Guided by bagpipes, we crossed campus to the clapping of confused picnickers and the screams of a small dog. At Con Hall we settled in for the long haul, serenaded by triumphal and terrifying organ. We listened to a speech by someone too intelligent and multi-disciplinary to feel okay about.
Then we were approached by a marshall. “You go first,” she said. “Just go up, stand on the black dots, and shake the hand of the person in front of you.” This straightforward advice left us woefully unprepared, my fellow graduate making small anxious sounds beside me. I assured her we would be fine, knowing inside that we would single-handedly ruin the ceremony with our awkward clumsiness. The marshall signaled us and we stood on the black dots, marching purposefully forth on her mark to shake the hands of various administrative bigwigs.
The president of UofT was a small seated man. “What are you doing next,” he asked. I mumbled something about a year off. I moved down the line, shaking the hands of increasingly unimportant people, until I hit someone I had never seen before and awkwardly thanked for no reason. We were ushered off the stage.
Receiving my diploma in the hallway, I gazed longingly at the doors to the outside, then returned for another hour of people standing on black dots and shaking the hands of the person in front of them. I tried a variety of leg positions, crossed, folded, with and without shoes. Seated in the front row, I developed a system for not making eye contact with people I knew until they were directly in front of me. I daydreamed about the cafeteria workers protesting outside—it was good that the school was not renewing their contract with Aramark to encourage the use of local food, but the protesters were also right to insist on their job security and the sanctity of their union. An impasse.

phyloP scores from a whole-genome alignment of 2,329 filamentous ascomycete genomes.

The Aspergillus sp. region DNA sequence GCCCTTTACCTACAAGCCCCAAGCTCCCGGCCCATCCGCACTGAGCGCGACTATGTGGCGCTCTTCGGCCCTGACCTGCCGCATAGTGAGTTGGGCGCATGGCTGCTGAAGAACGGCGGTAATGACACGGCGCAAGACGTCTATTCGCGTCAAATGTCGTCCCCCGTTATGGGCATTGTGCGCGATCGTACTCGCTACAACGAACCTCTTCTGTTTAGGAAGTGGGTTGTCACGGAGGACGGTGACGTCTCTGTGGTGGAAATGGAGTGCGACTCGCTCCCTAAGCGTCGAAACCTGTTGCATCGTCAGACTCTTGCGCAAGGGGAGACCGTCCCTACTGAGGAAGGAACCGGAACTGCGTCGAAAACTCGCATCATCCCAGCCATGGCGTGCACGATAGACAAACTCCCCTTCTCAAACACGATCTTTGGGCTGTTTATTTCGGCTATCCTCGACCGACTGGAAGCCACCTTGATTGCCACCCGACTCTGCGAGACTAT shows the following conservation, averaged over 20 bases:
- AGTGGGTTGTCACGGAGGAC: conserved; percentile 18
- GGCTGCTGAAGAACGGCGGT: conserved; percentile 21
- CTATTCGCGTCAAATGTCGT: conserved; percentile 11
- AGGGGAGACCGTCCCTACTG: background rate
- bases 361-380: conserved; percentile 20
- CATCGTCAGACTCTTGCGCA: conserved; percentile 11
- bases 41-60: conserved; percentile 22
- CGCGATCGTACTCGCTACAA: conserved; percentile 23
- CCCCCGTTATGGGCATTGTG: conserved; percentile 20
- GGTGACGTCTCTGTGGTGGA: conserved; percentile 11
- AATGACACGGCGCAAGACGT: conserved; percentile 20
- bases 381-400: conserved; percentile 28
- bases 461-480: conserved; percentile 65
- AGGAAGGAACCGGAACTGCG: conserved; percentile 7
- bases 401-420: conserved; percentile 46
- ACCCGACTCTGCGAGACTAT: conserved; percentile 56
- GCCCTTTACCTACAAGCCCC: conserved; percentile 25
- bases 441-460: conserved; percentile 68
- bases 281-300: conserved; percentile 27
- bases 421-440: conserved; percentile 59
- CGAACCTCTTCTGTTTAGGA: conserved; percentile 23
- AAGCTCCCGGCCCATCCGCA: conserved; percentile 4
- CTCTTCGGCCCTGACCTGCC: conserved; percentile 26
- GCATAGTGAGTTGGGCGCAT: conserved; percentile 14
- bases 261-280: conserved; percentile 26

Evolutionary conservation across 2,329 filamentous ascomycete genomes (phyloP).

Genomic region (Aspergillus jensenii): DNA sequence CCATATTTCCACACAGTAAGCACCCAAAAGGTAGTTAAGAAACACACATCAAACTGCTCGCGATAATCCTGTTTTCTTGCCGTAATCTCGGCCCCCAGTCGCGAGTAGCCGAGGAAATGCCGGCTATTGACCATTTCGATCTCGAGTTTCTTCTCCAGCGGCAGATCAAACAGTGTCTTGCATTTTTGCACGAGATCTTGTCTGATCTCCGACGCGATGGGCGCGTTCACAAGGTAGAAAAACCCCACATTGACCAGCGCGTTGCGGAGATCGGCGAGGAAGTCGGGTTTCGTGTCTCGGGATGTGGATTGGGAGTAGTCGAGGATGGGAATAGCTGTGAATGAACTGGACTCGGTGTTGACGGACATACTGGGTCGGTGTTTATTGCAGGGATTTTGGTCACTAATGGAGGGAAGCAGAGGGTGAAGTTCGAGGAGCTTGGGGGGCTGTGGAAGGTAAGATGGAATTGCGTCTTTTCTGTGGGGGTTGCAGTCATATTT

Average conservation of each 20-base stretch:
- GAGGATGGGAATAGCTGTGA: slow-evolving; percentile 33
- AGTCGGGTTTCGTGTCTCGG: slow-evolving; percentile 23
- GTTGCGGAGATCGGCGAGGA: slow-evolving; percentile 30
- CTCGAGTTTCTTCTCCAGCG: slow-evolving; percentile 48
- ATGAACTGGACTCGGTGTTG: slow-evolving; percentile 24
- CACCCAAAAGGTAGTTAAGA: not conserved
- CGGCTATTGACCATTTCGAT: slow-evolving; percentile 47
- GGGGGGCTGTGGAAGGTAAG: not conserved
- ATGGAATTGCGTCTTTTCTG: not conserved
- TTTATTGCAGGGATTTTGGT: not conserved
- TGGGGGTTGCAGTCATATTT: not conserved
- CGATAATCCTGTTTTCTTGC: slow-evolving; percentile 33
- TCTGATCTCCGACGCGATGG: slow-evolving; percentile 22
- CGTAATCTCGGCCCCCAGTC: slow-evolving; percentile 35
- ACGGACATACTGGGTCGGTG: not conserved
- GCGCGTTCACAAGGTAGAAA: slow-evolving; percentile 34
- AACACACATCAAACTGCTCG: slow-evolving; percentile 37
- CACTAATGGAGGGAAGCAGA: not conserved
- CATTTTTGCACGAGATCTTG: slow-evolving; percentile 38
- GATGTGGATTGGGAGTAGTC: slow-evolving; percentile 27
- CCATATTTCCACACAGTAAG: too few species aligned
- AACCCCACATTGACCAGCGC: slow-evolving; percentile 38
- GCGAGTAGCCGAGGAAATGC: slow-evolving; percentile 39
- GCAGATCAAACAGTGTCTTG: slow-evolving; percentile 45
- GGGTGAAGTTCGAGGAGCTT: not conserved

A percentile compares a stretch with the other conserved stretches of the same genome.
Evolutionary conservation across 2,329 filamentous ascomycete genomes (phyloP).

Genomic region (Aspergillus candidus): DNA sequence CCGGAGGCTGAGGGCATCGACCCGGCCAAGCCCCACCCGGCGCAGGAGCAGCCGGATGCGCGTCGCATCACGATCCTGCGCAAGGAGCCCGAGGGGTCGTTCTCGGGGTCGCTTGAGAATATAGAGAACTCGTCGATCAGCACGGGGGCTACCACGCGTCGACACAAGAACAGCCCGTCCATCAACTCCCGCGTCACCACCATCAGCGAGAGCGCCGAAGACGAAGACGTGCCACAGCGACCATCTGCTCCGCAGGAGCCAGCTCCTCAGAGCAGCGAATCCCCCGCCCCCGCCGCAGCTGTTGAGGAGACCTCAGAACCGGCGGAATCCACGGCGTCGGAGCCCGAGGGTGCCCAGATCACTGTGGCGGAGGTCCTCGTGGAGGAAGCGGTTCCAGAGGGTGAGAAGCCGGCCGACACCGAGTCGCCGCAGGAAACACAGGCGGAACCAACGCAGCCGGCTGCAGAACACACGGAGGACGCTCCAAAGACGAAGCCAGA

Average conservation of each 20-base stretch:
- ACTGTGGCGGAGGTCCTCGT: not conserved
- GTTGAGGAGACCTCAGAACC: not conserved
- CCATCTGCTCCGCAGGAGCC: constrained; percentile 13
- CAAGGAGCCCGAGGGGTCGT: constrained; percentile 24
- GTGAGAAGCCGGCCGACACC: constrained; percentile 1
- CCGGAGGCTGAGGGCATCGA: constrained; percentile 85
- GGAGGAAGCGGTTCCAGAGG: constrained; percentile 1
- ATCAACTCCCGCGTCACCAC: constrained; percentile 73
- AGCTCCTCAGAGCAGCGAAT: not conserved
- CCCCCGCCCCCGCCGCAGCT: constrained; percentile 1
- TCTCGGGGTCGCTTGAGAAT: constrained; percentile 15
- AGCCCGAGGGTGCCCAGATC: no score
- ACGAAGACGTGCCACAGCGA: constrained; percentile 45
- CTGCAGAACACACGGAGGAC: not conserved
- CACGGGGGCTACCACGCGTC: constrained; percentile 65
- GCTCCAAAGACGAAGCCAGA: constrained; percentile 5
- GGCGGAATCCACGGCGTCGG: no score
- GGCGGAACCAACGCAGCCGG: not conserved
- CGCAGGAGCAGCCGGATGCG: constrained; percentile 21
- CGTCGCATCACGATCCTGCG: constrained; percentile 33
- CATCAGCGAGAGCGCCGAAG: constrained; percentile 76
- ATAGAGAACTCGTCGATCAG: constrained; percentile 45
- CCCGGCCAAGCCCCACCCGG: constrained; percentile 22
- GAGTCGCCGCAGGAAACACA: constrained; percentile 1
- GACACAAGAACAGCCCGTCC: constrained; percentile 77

Treated to various pieces of unsolicited, out-of-touch advice, we were free to go. The people on stage only just escaped before the hordes of graduates and parents surged towards the doors. I somehow found my parents and partner, and forced them to take photos of me in my gown, out of it, and with various combinations of friends and lighting. We’d only just finished the mandatory photoshoot when my parents and partner abruptly left, giving me no time to be reassured that I was worth something and wasn’t an utter disappointment.
I wandered the field, trying to stave off existential dread. I saw people, said goodbye to some friends and acquaintances I would never see again, and posed for some photos. I was approached by some Toronto-themed website, who took a photo of me and asked what I was doing post-graduation. I gave them some soundbite and they thanked me. I will spend my year off working at Tim Hortons and playing League of Legends, but they didn’t need to know that.
We returned to Old Vic to drop off our gowns. This most iconic building of our campus had scaffolding on it—the administration had taken it down for a film festival, and put it up so it could grace the photos of their new graduates with its industrial aesthetic. Hearts black with cynicism and social media savvy, we posed with the pylons in a photo that represented how our college valued us. We posted the photos and watched the number of likes climb. Then we left.